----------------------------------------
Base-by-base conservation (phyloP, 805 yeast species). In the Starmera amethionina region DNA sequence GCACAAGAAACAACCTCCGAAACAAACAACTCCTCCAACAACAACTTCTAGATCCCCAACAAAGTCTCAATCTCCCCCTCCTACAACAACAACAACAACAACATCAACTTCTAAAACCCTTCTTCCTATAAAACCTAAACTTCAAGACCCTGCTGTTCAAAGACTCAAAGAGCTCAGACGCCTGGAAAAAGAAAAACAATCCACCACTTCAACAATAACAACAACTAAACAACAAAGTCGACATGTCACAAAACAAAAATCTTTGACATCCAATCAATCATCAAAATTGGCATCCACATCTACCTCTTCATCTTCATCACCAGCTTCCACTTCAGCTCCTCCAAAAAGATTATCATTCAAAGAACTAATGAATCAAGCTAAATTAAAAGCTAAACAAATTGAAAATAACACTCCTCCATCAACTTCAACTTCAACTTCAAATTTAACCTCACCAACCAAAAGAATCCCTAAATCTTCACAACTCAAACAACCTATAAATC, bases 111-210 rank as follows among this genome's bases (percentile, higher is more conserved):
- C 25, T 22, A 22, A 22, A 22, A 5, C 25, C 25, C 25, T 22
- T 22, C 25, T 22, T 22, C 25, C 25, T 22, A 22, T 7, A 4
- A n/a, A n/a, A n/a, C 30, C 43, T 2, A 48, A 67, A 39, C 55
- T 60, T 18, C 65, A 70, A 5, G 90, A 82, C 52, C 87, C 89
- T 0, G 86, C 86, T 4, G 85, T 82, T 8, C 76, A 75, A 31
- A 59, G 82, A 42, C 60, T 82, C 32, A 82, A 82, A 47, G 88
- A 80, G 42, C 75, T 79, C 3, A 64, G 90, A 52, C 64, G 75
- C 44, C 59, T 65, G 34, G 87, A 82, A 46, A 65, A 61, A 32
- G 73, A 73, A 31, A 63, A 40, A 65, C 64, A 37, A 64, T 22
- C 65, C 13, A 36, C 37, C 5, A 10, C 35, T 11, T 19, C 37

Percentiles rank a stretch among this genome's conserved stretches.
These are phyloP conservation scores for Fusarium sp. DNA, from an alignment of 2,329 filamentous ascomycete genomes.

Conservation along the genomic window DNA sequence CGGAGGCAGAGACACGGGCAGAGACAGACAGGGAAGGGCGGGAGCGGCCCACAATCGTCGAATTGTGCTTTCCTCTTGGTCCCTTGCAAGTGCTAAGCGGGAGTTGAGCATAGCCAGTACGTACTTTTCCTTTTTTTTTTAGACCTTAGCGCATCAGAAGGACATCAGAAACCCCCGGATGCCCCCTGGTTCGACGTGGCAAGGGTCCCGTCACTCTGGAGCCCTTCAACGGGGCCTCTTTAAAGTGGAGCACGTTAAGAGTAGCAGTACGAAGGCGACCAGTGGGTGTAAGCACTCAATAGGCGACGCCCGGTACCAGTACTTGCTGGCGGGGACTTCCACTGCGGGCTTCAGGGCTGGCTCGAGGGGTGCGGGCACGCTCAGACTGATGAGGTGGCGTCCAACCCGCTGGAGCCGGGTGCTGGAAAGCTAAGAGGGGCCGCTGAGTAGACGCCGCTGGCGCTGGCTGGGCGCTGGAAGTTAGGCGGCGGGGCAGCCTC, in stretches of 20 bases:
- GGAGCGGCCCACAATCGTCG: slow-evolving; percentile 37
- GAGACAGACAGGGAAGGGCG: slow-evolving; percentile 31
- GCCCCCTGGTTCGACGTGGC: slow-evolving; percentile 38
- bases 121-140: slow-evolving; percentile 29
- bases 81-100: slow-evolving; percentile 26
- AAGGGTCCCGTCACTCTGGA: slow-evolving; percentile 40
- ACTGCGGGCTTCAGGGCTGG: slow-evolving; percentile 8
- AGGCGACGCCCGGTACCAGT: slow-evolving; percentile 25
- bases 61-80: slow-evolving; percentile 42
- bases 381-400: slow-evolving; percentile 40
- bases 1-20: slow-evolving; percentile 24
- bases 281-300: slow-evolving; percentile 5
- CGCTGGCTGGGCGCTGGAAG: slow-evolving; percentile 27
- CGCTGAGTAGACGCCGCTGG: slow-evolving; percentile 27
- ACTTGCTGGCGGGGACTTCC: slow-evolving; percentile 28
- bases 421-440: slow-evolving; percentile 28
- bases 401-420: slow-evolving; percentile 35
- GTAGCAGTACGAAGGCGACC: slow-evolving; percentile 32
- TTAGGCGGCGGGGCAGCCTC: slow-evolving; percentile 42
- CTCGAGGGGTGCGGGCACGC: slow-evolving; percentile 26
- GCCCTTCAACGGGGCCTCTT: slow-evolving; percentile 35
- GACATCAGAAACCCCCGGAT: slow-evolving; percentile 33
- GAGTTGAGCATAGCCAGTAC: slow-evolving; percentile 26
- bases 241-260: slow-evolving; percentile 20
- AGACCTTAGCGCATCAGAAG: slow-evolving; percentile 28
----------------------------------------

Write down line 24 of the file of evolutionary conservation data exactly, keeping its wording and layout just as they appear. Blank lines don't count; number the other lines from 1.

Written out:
- bases 381-400: slow-evolving; percentile 40